Not every process in a computer is really transparent and it already starts when you type a simple letter on a keyboard.   émile  is a writing machine that unwraps this “black box” of data transmission, as a physical model for visualizing how electronic signals work where you can literally see the bits rolling around.  It uses the Baudot code- a binary 5 bit code, predecessor of ASCII and EBCDID, developed to transmit telegraph signals from one machine to another, in contrast to Morse code which was principally for human communication.  By translating the bauds (pronounced /ˈbɔːd/) rate in symbols per second in a line of code, into physical objects and “shooting” them onto physical tracks a simple computational process of binary information transmission is illustrated.  The vertical barricades invoke another kind of a structure that associates the early manual labour machines that exist somewhere between the corporeality of the printing press and the early digital computer punch card.  2015 material: wood, black marbles, acrylic glass, arduino+display, cables, buttons Featured on  NOTCOT  ,   Arduino ,  Hackaday   Project collaboration with  David Beermann ,  Irena Kukric  and  Julian Hespenheide
       
     
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 Not every process in a computer is really transparent and it already starts when you type a simple letter on a keyboard.   émile  is a writing machine that unwraps this “black box” of data transmission, as a physical model for visualizing how electronic signals work where you can literally see the bits rolling around.  It uses the Baudot code- a binary 5 bit code, predecessor of ASCII and EBCDID, developed to transmit telegraph signals from one machine to another, in contrast to Morse code which was principally for human communication.  By translating the bauds (pronounced /ˈbɔːd/) rate in symbols per second in a line of code, into physical objects and “shooting” them onto physical tracks a simple computational process of binary information transmission is illustrated.  The vertical barricades invoke another kind of a structure that associates the early manual labour machines that exist somewhere between the corporeality of the printing press and the early digital computer punch card.  2015 material: wood, black marbles, acrylic glass, arduino+display, cables, buttons Featured on  NOTCOT  ,   Arduino ,  Hackaday   Project collaboration with  David Beermann ,  Irena Kukric  and  Julian Hespenheide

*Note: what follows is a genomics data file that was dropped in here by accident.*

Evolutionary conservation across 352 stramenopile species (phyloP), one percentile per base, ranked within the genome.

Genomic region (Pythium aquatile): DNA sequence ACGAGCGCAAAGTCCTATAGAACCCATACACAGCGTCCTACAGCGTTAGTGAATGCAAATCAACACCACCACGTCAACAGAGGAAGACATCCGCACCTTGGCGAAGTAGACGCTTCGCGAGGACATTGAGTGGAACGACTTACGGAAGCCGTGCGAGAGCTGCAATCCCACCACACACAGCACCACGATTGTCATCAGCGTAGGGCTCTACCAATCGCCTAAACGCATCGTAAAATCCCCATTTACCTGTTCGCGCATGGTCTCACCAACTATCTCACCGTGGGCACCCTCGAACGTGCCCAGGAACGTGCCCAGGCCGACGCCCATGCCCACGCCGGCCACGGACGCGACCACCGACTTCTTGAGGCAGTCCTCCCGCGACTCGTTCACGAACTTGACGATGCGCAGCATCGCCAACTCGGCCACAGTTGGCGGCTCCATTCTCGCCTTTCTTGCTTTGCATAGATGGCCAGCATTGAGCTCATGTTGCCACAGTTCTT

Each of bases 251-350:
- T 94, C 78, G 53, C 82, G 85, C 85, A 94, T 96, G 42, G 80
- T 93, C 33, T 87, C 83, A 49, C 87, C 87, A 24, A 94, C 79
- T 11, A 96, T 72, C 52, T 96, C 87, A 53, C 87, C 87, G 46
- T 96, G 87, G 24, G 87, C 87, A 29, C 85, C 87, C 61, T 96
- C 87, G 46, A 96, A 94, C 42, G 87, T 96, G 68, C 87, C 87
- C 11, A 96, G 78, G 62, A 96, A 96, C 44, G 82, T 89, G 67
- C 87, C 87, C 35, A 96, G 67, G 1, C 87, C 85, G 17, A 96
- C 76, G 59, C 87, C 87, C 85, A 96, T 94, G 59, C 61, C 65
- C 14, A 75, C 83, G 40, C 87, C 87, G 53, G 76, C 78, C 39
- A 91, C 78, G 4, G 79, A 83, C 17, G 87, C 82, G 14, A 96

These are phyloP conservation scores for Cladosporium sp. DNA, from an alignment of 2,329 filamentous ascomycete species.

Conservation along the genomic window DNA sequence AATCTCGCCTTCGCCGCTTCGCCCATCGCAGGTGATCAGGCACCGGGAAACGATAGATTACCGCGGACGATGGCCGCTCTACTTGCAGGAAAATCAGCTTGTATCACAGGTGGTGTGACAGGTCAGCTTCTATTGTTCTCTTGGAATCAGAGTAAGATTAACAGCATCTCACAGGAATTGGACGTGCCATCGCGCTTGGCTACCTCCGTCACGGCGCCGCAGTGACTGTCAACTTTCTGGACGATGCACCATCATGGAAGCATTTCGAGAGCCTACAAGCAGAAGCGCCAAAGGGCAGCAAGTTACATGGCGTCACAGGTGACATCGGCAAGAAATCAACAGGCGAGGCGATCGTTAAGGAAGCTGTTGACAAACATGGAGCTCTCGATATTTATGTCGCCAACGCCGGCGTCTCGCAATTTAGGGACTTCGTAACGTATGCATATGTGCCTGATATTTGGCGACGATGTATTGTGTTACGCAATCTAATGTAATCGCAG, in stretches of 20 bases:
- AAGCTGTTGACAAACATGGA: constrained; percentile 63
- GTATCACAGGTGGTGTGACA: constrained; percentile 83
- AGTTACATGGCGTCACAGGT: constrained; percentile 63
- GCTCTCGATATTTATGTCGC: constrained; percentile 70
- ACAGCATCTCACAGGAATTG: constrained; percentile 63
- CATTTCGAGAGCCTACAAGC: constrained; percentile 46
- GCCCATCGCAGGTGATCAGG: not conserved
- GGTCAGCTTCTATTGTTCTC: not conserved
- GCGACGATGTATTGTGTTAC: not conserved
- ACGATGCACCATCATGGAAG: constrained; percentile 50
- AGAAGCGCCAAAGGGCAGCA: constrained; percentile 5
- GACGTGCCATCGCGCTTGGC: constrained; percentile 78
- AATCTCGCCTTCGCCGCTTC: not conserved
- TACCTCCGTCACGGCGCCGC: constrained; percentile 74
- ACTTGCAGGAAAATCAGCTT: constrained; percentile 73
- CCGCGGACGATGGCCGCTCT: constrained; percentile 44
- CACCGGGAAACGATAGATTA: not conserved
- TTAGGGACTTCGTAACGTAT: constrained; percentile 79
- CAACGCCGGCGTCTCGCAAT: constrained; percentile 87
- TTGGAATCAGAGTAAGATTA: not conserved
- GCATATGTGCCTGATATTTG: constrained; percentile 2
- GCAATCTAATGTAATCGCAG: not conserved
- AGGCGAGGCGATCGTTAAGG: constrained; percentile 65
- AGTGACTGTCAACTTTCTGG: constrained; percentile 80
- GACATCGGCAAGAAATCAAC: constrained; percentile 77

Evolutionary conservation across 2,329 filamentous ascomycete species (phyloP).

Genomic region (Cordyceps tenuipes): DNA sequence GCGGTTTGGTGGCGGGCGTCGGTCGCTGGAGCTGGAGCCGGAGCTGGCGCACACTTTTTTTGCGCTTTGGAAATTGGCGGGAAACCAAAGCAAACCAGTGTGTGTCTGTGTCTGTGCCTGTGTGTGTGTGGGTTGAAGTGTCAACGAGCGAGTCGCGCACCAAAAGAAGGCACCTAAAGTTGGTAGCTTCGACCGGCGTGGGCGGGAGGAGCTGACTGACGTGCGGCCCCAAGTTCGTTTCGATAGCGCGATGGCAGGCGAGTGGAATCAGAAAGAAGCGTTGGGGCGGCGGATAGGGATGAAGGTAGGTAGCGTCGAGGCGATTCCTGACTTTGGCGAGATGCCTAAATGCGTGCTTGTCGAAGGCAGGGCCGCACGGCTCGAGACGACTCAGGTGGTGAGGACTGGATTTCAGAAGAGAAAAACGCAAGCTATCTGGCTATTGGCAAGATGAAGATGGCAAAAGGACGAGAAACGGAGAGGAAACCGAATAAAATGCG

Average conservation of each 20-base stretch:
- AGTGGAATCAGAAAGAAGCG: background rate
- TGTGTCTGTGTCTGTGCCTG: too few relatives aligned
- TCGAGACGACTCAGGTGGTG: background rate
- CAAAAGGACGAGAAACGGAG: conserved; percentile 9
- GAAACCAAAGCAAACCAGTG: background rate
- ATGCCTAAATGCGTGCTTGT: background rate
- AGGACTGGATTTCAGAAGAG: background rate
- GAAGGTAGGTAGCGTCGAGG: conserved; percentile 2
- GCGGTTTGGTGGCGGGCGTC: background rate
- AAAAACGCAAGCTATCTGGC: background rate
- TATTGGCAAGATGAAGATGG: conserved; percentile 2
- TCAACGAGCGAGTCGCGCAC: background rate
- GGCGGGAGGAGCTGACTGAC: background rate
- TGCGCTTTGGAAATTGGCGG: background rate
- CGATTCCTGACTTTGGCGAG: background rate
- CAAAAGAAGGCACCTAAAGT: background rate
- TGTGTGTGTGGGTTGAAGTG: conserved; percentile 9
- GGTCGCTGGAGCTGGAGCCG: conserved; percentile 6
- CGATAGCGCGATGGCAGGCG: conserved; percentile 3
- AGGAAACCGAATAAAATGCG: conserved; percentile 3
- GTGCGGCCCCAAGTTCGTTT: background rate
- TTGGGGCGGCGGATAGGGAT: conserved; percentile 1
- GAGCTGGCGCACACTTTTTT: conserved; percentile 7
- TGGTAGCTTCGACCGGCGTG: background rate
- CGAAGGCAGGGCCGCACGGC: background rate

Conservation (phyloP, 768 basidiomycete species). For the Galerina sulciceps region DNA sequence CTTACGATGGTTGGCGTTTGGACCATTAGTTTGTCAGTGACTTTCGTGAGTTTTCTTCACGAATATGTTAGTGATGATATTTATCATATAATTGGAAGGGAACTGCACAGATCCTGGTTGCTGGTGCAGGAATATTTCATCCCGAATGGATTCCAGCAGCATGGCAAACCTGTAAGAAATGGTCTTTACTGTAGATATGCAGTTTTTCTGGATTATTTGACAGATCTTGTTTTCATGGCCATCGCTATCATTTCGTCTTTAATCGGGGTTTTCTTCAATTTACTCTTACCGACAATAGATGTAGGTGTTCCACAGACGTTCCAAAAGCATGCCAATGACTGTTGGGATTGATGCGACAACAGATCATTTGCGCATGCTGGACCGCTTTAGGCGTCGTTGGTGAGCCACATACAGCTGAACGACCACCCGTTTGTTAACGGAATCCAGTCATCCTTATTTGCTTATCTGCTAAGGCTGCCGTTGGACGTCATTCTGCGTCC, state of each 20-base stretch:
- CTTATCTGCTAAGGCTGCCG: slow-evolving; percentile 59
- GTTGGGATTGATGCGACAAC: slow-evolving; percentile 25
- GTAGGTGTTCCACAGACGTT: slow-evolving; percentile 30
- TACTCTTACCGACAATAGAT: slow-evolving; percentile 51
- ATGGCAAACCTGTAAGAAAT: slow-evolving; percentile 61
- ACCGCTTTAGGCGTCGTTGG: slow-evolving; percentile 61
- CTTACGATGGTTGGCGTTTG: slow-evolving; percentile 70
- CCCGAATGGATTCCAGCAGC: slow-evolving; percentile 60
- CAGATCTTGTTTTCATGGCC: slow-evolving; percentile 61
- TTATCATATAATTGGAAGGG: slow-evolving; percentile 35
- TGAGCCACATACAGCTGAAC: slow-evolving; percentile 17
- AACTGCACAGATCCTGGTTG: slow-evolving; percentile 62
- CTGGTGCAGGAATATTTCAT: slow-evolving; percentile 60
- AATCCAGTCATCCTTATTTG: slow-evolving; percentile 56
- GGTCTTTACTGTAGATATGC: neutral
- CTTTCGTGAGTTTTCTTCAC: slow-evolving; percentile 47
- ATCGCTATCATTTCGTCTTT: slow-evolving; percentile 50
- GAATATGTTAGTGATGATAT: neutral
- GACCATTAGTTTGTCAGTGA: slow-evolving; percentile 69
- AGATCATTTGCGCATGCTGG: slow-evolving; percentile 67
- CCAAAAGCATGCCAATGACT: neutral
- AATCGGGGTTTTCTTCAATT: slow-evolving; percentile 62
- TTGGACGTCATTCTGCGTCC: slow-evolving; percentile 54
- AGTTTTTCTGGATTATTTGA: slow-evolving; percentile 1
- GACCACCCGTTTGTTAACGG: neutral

Not every process in a computer is really transparent and it already starts when you type a simple letter on a keyboard.

émile is a writing machine that unwraps this “black box” of data transmission, as a physical model for visualizing how electronic signals work where you can literally see the bits rolling around.

It uses the Baudot code- a binary 5 bit code, predecessor of ASCII and EBCDID, developed to transmit telegraph signals from one machine to another, in contrast to Morse code which was principally for human communication.

By translating the bauds (pronounced /ˈbɔːd/) rate in symbols per second in a line of code, into physical objects and “shooting” them onto physical tracks a simple computational process of binary information transmission is illustrated.

The vertical barricades invoke another kind of a structure that associates the early manual labour machines that exist somewhere between the corporeality of the printing press and the early digital computer punch card.

2015
material: wood, black marbles, acrylic glass, arduino+display, cables, buttons
Featured on NOTCOTArduino, Hackaday

Project collaboration with David BeermannIrena Kukric and Julian Hespenheide

9-2.jpg
       
     
11-2.jpg
       
     
2-2.jpg
       
     
4-2.jpg
       
     
10-2.jpg
       
     
6-2.jpg
       
     
7-2.jpg
       
     
8-2.jpg
       
     
IMG_2928_b.jpg